Monday, March 05, 2007

Parys Mountain Today

Looking at the photograph, one might think that the hill beyond the small lake was full of heather. One would be quite wrong. I took this photo on Saturday 3rd March when it was sunny and bright. I had taken a short walk from the car park going towards what is called the Great Opencast. I was surprised at the varied colours you can see in the picture.
All the various colours belong to the different ores that form the many spoil heaps surrounding the huge Great Opencast where men once worked in the most inhospitable and dangerous conditions. It is difficult to imagine a more dangerous job other than that of the slate workers across the Menai Strait in the real mountains around Blaenau Ffestiniog. Many lives were lost working in such a dangerous place.
And yet, I was told by Allan Kelly the warden, they had to bid to get a job there! But of course, this was a time not unlike the gold rush in America where there was a surfeit of precious ore that could be sold all over the world and make people very rich. Alan told me about the first ships that entered what was then just a narrow creek at Amlwch. When they tied up they tied their ropes round gorse bushes as there was no quay at first. Later, the local landowner fixed iron rings in the creek side and charged the ships' masters for mooring there.
Over many years, as the other photo shows a great depression steadily grew on Parys Mountain. In and around it grew the many spoil heaps showing the various ores that had been extracted in the hunt for copper. There were many different ores in addition to copper and it is believed that, today, there remain many valuable ones which now may cause the area to be mined again. One mineral which is present there in small quantities is gold.
The copper that was shipped out from Amlwch in the late 18th and early 19th centuries led to an amazing discovery. At that time the mine in Parys Mountain was the largest source of copper in the world. Amlwch grew from a few scattered houses to a small but thriving town, certainly the biggest in Anglesey in its hey day. It is always a good plan to ensure that a ship never sails empty but carries a cargo in each direction. Wherever possible the ships arrived in Amlwch loaded with tobacco which was processed in the town and sold on to a great many outlets. However, when no cargo could be sourced the captains would acquire rocks to carry as ballast to keep their vessels stable at sea. One day some of the rock they carried was examined as it lay in a pile at the port. The knowledgeable individual who looked at it suddenly realised that there appeared to be copper ore among it. This was tested and found to be true. Suddenly Amlwch's fate was sealed. Prospectors travelled to South America whence it had come and discovered enough copper to eventually wipe out the two mines on Parys Mountain.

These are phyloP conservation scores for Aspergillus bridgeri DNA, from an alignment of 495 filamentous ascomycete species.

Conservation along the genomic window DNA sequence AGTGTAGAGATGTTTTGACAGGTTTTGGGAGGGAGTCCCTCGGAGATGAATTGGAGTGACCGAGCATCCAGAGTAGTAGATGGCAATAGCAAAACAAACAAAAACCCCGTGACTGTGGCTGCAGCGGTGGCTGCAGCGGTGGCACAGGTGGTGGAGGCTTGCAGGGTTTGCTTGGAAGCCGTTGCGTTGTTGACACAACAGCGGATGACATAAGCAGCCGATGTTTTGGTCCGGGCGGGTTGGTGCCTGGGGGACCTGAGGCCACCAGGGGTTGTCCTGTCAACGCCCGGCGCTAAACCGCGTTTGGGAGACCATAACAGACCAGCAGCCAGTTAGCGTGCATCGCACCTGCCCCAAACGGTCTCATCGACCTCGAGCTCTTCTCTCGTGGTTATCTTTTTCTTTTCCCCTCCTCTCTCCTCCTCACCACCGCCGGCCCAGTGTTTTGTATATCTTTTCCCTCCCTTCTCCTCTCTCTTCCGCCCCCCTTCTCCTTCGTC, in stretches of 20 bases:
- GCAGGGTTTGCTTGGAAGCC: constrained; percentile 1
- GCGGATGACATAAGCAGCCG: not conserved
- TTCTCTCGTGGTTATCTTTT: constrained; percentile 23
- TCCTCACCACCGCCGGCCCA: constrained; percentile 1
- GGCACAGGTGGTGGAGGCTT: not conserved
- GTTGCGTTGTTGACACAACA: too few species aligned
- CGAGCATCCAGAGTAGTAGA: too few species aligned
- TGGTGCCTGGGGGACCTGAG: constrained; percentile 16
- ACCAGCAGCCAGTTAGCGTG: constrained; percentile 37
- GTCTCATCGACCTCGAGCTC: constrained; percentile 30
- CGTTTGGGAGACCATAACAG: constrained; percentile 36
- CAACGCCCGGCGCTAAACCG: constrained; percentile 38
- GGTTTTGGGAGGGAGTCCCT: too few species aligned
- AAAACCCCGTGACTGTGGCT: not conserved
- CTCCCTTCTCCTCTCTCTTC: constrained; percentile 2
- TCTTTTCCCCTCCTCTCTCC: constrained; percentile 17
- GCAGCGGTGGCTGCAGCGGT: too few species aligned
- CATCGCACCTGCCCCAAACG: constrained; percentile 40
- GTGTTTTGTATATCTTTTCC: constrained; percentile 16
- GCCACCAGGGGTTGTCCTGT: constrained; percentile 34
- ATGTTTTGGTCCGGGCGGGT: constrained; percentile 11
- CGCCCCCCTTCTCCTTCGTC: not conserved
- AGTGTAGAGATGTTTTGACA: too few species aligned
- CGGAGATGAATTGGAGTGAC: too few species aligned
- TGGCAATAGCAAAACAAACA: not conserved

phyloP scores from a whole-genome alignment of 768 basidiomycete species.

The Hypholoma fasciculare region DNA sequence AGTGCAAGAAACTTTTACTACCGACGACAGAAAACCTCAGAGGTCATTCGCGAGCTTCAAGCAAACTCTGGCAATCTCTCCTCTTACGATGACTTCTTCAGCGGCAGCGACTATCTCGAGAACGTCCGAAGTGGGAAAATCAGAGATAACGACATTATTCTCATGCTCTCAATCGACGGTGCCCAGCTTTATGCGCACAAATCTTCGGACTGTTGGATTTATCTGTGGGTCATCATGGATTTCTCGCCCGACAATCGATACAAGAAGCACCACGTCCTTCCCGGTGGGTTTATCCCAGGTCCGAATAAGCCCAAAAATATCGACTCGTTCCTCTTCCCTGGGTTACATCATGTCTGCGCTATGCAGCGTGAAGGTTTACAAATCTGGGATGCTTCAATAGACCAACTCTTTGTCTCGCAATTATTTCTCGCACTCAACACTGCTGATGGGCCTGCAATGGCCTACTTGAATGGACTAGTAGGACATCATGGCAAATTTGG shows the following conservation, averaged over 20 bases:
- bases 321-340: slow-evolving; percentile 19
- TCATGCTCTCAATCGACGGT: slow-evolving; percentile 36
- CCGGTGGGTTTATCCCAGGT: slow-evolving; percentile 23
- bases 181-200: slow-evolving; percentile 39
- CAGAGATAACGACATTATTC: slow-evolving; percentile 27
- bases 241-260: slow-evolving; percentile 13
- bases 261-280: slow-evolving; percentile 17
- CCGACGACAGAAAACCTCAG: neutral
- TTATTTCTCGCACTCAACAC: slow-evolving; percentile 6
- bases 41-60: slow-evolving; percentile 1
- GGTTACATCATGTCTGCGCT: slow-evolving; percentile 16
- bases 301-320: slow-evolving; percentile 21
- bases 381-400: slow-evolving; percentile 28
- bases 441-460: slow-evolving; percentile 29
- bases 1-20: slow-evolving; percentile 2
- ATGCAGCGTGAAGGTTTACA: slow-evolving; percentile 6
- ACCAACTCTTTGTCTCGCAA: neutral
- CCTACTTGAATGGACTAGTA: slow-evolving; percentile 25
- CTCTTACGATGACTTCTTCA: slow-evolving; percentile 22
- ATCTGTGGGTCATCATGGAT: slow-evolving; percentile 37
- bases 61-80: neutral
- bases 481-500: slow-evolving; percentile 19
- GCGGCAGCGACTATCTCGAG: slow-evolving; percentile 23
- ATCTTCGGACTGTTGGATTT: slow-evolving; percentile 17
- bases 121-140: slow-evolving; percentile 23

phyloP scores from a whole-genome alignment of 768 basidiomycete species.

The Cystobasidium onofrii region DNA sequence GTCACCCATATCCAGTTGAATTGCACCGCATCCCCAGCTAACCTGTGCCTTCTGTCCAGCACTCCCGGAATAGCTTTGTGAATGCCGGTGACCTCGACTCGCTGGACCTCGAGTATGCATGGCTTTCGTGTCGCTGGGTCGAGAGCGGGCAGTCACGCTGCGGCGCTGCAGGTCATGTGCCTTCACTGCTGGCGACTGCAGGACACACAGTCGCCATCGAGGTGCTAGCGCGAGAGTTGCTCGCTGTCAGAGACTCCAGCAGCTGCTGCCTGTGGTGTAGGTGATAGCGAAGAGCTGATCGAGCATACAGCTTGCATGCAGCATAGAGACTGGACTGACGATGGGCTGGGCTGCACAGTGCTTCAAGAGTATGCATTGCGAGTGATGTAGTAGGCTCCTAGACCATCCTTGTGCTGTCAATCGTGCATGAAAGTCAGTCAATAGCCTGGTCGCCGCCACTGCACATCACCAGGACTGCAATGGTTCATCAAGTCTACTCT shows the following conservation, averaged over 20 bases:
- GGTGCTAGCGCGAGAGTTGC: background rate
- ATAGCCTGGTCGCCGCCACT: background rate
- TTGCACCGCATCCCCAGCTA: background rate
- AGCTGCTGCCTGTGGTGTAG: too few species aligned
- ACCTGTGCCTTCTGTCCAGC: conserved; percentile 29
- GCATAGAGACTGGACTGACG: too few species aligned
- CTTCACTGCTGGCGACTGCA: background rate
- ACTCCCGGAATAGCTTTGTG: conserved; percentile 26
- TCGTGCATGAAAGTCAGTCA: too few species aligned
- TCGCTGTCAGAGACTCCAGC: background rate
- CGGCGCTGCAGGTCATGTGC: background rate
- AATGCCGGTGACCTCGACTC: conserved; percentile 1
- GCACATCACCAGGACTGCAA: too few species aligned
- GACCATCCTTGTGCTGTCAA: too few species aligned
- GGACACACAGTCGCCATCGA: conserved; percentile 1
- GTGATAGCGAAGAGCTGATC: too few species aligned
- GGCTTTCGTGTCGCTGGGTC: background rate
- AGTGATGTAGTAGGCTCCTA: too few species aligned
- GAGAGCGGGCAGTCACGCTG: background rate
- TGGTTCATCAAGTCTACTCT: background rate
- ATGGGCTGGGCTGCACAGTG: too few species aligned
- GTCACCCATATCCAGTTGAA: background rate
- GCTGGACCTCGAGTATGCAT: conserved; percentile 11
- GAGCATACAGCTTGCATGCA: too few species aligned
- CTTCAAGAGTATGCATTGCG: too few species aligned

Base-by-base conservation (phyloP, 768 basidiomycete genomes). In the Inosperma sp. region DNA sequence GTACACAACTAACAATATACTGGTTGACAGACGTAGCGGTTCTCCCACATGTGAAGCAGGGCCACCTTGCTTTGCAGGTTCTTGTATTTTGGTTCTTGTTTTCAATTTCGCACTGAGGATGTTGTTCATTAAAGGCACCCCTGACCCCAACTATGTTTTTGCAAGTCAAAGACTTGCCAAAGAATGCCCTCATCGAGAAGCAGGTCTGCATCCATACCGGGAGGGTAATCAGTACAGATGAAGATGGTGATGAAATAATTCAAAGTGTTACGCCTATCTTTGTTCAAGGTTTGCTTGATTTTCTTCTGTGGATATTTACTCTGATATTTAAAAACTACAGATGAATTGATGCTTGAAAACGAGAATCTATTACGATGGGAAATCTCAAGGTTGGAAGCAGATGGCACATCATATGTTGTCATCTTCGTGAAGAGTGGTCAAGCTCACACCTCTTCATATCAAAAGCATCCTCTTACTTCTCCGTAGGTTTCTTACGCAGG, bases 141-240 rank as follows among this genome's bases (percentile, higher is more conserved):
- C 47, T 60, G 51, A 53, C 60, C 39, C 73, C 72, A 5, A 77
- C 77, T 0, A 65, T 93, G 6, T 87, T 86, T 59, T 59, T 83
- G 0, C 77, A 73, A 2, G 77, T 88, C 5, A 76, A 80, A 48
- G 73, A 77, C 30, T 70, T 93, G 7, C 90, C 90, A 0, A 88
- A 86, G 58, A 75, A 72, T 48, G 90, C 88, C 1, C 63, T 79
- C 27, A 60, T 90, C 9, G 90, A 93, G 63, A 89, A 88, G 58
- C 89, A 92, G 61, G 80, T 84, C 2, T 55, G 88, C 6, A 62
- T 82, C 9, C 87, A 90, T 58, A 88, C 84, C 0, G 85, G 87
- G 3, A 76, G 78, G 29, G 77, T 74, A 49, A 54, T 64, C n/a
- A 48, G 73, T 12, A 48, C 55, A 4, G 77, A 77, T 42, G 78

Today the copper still comes from that same source in South America. It is only the very high price of copper today that has made the latest drillings necessary. It is just possible that Amlwch copper could be mined once more. Wouldn't it be wonderful to see a new copper industry rise once more and putting us back on the industrial map?
The other picture is, of course, the Great Opencast, a legacy from the 18th and 19th centuries. All round the huge site of the mountain there are ruined buildings and processing beds that played their part in the extraction of copper. Today, I think the sight of the huge pit with all its colours in the light of an afternoon sun is breathtaking. If you could enlarge the picture you would just see the little village of Penysarn where I live. The people of Penysarn made a living from the manufacture of boots and workwear for the workers on the mountain.
The discovery of precious ores and metals can change an area forever. It grows in size and then fades away as the industry dies. Today the area has a need for more jobs and in a few years we shall lose a major employer with the closure of Wylfa Nuclear Power Station. The rise and fall of a local economy brings good and bad times alike. Over in Detroit there is great poverty and deprivation among people who used to work in the car industry. Cheap Japanese imports started the rot and eventually it was viable to construct cars in America and they no longer counted as imports. The American style of huge automobiles that consumed high quantities of petrol eventually lost out to the smaller and more economic Japanese cars and their industry just died on its feet. That's life.


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